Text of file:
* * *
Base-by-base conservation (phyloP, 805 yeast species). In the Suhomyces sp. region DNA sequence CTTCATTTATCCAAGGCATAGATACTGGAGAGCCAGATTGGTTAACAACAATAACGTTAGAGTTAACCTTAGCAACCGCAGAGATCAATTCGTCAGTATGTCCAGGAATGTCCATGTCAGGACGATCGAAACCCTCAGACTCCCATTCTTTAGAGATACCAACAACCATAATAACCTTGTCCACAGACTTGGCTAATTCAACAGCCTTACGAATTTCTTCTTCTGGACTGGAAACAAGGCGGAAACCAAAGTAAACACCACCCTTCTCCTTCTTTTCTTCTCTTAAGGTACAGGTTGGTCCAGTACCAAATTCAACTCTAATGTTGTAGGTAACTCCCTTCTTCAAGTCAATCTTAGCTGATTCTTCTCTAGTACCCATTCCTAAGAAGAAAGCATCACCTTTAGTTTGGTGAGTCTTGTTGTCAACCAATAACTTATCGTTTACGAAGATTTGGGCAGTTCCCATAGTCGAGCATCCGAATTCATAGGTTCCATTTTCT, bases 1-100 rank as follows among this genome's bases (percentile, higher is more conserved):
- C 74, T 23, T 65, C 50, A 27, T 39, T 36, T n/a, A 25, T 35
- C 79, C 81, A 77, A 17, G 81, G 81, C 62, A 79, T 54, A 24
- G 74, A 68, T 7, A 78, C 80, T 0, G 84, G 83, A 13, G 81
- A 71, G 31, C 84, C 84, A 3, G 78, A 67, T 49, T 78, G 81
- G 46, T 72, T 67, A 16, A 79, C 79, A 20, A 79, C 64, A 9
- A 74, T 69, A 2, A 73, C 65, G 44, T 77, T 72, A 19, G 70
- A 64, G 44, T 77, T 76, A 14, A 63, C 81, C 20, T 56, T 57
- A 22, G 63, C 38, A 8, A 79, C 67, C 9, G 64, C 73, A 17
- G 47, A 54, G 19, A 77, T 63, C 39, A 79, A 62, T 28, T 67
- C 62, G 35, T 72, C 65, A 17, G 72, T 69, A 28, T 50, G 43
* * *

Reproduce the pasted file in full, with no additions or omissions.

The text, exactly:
Base-by-base conservation (phyloP, 805 yeast species). In the Suhomyces sp. region DNA sequence CTTCATTTATCCAAGGCATAGATACTGGAGAGCCAGATTGGTTAACAACAATAACGTTAGAGTTAACCTTAGCAACCGCAGAGATCAATTCGTCAGTATGTCCAGGAATGTCCATGTCAGGACGATCGAAACCCTCAGACTCCCATTCTTTAGAGATACCAACAACCATAATAACCTTGTCCACAGACTTGGCTAATTCAACAGCCTTACGAATTTCTTCTTCTGGACTGGAAACAAGGCGGAAACCAAAGTAAACACCACCCTTCTCCTTCTTTTCTTCTCTTAAGGTACAGGTTGGTCCAGTACCAAATTCAACTCTAATGTTGTAGGTAACTCCCTTCTTCAAGTCAATCTTAGCTGATTCTTCTCTAGTACCCATTCCTAAGAAGAAAGCATCACCTTTAGTTTGGTGAGTCTTGTTGTCAACCAATAACTTATCGTTTACGAAGATTTGGGCAGTTCCCATAGTCGAGCATCCGAATTCATAGGTTCCATTTTCT, bases 1-100 rank as follows among this genome's bases (percentile, higher is more conserved):
- C 74, T 23, T 65, C 50, A 27, T 39, T 36, T n/a, A 25, T 35
- C 79, C 81, A 77, A 17, G 81, G 81, C 62, A 79, T 54, A 24
- G 74, A 68, T 7, A 78, C 80, T 0, G 84, G 83, A 13, G 81
- A 71, G 31, C 84, C 84, A 3, G 78, A 67, T 49, T 78, G 81
- G 46, T 72, T 67, A 16, A 79, C 79, A 20, A 79, C 64, A 9
- A 74, T 69, A 2, A 73, C 65, G 44, T 77, T 72, A 19, G 70
- A 64, G 44, T 77, T 76, A 14, A 63, C 81, C 20, T 56, T 57
- A 22, G 63, C 38, A 8, A 79, C 67, C 9, G 64, C 73, A 17
- G 47, A 54, G 19, A 77, T 63, C 39, A 79, A 62, T 28, T 67
- C 62, G 35, T 72, C 65, A 17, G 72, T 69, A 28, T 50, G 43